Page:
Friday, February 06, 2015

Best Practices in Trading: Improving Your Workflow

We put thought into what we need to get done, but often don't reflect upon the ordering and organization of what we do.  Relatively simple changes in our workflow can yield profound benefits in the effectiveness and efficiency of what we do.  I recently spoke with a trader who conducted the lion's share of his market review immediately prior to the New York open after a lengthy commute into the city and after numerous conversations on the trading floor upon his arrival.  By the time he got around to figuring out what he was doing for the day, he felt a mixture of distraction, fatigue, and time pressure--none of which helped him focus on market opportunity.  His reduced concentration early in the day led to silly trading mistakes, which in turn built frustration.  Quite simply, his workflow was not setting him up for success.

Today's best practice is from reader Rahul Rijhwani who describes the organization of his trading workflow.  Here is what he has observed:

"I analyze my stocks only after market hours.  During market hours, the focus is only on execution.  This way there is a lot of clarity since there is only one task at hand at any given point.  Also, there is a sense of calm and clear thought process when analyzing and executing.

 To explain the process briefly, when the markets are closed, I open charts in my watchlist, then analyze them and set alerts at important price points based on the trading strategy.  Then I calculate the position size and note it in a diary.  When the market is open the next day, when price comes close to the point where I have set an alert, there is a beep.  I then open the chart, calculate risk/reward, and punch the order if the risk/reward is favorable."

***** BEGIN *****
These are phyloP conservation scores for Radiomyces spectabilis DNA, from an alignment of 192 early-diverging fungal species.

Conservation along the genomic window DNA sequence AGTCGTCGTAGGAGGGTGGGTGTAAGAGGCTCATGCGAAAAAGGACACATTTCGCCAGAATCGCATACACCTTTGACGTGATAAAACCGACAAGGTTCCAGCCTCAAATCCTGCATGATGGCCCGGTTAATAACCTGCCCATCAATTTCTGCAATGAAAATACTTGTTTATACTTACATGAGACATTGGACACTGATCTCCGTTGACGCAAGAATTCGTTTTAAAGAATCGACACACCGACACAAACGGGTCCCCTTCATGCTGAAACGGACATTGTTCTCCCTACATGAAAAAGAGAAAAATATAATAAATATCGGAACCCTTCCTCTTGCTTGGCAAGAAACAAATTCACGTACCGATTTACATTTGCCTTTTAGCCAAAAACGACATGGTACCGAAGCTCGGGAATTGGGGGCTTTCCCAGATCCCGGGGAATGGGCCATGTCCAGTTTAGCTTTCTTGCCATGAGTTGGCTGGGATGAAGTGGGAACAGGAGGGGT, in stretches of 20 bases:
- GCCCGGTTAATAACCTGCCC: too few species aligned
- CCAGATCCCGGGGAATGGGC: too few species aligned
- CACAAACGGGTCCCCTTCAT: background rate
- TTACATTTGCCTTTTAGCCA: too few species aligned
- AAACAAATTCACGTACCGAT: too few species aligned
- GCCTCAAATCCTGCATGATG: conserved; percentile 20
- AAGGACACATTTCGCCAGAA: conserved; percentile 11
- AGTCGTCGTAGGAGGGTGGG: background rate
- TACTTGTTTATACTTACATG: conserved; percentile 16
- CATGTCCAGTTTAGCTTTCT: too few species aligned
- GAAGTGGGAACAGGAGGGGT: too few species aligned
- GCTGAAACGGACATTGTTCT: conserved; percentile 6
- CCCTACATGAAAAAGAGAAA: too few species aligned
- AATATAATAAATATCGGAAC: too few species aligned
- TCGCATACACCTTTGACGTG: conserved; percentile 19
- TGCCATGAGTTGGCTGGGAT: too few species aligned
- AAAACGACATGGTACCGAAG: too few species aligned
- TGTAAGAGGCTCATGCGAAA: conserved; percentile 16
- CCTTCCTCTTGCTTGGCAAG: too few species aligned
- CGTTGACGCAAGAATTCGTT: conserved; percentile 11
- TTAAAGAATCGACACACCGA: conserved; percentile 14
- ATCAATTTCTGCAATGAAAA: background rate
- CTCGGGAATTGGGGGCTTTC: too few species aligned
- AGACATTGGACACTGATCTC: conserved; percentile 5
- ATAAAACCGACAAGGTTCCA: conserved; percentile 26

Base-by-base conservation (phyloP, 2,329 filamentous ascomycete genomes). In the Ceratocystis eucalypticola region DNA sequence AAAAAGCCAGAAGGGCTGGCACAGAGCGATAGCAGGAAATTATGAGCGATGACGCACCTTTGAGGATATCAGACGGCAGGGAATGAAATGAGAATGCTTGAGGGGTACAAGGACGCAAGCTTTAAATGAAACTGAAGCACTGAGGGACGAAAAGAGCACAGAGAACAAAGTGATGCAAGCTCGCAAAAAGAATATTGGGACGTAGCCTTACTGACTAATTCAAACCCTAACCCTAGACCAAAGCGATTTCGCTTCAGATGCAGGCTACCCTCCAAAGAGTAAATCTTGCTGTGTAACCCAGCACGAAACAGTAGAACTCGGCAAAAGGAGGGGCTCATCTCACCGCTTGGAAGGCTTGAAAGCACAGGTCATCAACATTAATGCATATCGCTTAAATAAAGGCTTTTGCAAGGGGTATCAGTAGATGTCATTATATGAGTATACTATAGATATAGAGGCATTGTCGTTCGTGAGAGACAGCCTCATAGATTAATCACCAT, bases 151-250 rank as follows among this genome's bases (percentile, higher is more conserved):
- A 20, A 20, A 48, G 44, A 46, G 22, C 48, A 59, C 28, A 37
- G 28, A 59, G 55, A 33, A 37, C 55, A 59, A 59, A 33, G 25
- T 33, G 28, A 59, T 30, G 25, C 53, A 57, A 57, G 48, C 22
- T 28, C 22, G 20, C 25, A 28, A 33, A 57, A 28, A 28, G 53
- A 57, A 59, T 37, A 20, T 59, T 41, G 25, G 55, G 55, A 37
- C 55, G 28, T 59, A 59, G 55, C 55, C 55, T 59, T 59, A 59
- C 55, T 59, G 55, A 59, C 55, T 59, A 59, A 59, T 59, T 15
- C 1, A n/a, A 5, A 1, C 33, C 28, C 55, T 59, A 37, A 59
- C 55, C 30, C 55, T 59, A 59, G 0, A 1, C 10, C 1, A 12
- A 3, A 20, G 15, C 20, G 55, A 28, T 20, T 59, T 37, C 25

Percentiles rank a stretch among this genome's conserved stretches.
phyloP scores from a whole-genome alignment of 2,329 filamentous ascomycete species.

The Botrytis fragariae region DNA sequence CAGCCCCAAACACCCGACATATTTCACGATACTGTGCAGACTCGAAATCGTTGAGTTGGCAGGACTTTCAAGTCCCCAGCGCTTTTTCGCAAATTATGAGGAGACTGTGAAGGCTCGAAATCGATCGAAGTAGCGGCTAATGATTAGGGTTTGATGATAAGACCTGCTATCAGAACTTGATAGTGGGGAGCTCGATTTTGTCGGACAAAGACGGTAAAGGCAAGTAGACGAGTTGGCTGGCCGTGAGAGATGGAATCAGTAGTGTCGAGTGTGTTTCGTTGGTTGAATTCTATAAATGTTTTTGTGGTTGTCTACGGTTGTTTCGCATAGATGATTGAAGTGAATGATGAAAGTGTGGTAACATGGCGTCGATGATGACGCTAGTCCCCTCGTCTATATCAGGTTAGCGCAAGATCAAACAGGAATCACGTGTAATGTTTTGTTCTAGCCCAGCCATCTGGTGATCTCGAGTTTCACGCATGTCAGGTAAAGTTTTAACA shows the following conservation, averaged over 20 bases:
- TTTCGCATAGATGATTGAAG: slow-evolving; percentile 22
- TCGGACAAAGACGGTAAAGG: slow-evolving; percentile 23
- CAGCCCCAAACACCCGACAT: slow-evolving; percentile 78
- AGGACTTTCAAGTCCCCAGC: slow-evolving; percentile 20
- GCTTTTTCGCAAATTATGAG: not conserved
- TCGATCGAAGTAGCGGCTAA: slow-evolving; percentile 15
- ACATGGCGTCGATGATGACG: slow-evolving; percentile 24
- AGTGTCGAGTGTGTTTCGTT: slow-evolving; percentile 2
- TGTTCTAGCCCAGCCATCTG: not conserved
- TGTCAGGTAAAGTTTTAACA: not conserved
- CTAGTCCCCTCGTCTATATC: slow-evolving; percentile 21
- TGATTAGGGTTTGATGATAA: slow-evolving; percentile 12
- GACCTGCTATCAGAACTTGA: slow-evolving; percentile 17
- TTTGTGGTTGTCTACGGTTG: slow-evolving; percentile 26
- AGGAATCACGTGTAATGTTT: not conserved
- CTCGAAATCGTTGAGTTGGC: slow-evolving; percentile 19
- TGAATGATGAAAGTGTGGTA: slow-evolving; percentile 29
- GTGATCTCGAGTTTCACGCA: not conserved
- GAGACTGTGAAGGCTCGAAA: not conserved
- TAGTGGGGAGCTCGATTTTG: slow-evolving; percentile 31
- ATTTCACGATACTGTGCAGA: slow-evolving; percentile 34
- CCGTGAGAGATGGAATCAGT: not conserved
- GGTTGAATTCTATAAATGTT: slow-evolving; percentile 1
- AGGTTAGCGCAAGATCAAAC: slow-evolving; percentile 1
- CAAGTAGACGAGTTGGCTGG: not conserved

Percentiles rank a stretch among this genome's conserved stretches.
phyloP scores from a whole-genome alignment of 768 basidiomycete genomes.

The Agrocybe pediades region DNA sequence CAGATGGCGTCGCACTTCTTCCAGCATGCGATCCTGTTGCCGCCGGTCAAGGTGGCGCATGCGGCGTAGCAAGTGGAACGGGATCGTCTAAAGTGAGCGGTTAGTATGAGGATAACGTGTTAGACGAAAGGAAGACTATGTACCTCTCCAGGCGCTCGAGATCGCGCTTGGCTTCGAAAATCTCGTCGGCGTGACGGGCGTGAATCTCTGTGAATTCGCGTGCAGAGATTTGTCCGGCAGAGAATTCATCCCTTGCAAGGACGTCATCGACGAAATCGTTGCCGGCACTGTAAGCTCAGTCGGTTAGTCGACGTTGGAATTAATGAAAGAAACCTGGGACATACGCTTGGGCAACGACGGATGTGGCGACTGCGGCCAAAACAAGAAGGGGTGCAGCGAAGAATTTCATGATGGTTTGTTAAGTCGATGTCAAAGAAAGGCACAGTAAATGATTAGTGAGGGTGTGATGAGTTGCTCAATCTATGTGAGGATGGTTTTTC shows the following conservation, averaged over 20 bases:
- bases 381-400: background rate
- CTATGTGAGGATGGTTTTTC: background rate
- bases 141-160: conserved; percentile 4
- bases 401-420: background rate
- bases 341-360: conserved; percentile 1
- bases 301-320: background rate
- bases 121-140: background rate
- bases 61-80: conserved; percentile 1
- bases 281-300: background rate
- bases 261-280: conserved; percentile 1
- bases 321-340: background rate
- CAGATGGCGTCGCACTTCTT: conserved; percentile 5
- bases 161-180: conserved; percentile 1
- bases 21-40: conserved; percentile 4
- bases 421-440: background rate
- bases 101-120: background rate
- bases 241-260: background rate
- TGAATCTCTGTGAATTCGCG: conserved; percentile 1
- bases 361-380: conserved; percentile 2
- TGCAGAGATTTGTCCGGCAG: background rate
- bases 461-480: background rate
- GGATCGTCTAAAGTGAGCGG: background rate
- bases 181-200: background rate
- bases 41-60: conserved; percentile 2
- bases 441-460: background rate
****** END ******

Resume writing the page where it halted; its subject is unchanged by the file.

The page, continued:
The key takeaway here is that Rahul is using his workflow to separate the process of generating ideas from the process of following markets and executing trades.  By preparing his trades in advance, down to the details of price level and sizing, he helps ensure that his trading is controlled and planned and not reactive to the situation of the moment.  This enables him to stay clear headed without the need to resort to psychological techniques during the trading session.

Very often the organization of our time helps us stay mentally organized.  If I need to be open-minded and creative at one point in the trading day, I will make sure that the preceding activities are not ones that are taxing and stressful.  If I need to tackle stressful and detailed work, I will make sure that I do so at times when my concentration and willpower are at high levels.  A good workflow can create a rhythm during the day between activities that require energy and those that give energy.  Most of all, setting our workflow means that we control our work and it doesn't control us.  That is a great psychological benefit.

Further Reading:  Managing Your Energy Level